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All My Friends Hate Me

  • Film
  • 4 out of 5 stars
All My Friends Hate Me
Photograph: BFI Distribution
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Time Out says

4 out of 5 stars

This spiky black comedy is a horror movie for anyone who has grown apart from their old friends

This enjoyably mean-spirited black comedy set in a grand country house will have you wondering who your real friends are – and what they really think of you.

It’s the question Pete (Tom Stourton, who co-wrote the script) starts asking himself a few hours into the 31st birthday bash four old university mates are throwing for him in that remote pile. He seems like a good person, albeit one with an irritating habit of dropping his recent work at a refugee camp into every conversation. At uni, as he sheepishly admits to his girlfriend, he went by ‘Skipper’. ‘Because I was the captain of the party,’ he says. Yup, he’s that guy.

First-time director Andrew Gaynord puts us in Pete’s shoes as he turns up and tries to refamiliarise himself with the group dynamics of his four up-for-it mates. They’re overtly friendly but somehow slightly off with him. Have the intervening years just distanced them all or is there something more sinister afoot? And why is the pisshead local, Harry (Dustin Demri-Burns), they’ve brought back from the pub taking notes every time he says anything?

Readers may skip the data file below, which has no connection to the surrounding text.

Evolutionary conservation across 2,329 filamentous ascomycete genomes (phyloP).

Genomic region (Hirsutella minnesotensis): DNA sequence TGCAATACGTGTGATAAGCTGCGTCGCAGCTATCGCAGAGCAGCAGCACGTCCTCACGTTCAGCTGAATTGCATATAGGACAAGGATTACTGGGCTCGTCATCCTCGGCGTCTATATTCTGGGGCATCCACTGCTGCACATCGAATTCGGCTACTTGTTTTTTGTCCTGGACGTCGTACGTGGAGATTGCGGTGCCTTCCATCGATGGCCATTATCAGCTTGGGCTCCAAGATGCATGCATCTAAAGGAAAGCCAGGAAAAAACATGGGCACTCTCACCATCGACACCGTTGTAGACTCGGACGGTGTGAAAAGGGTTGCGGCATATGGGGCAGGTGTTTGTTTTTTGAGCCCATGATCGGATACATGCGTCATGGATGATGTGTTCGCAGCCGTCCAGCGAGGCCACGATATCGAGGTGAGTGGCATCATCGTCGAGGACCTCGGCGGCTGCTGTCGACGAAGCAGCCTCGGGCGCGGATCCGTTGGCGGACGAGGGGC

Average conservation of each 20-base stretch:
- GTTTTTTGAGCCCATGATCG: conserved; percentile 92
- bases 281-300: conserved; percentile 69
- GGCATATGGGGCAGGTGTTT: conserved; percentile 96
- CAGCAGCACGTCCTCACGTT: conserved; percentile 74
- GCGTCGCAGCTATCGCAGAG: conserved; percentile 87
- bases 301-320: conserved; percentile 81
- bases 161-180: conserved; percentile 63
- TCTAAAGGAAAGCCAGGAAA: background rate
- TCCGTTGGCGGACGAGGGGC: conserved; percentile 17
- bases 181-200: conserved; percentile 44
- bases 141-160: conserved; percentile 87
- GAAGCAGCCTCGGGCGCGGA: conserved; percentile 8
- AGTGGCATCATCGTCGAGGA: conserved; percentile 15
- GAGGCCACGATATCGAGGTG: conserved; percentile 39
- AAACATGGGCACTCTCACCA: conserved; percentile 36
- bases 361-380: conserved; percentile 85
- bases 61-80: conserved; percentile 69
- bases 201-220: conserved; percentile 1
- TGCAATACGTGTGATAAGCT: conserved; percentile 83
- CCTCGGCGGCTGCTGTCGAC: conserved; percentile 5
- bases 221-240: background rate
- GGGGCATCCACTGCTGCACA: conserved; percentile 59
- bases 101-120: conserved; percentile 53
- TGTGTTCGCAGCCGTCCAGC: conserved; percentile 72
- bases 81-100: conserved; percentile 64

The friends are a thinly sketched bunch: Archie (Graham Dickson) is an off-the-rails Gap Yah type who plies everyone with drugs; there’s haughty posh girl Fig (Georgina Campbell), whose husband, George (About Times Joshua McGuire), own the place; and the fragile Claire (Antonia Clarke) who still holds a candle for Pete, her ex. Her mental health struggles add a key element of confused self-reproach to further cloud Pete’s thinking. The drinking games don’t help, either.

The effect is like being in a pressure cooker of social awkwardness

But that lack of finer detail, it turns out, is the point. Pete doesn’t really listen to anyone and it’s his failure to ask questions of the group or interpret social cues that leaves him so vulnerable to the paranoia that starts to envelop him. There’s a bit of London snobbery at play here, too, including one dismissive encounter with a local farmer that comes back to bite him. 

The effect is like being in a pressure cooker of social awkwardness, building to a twist ending that’s borderline painful to witness. See it and you’ll want to give that next college reunion a hard pass.

In UK cinemas Jun 10.

Phil de Semlyen
Written by
Phil de Semlyen

Cast and crew

  • Director:Andrew Gaynord
  • Screenwriter:Tom Stourton, Tom Palmer
  • Cast:
    • Christopher Fairbank
    • Georgina Campbell
    • Dustin Demri-Burns
    • Antonia Clarke
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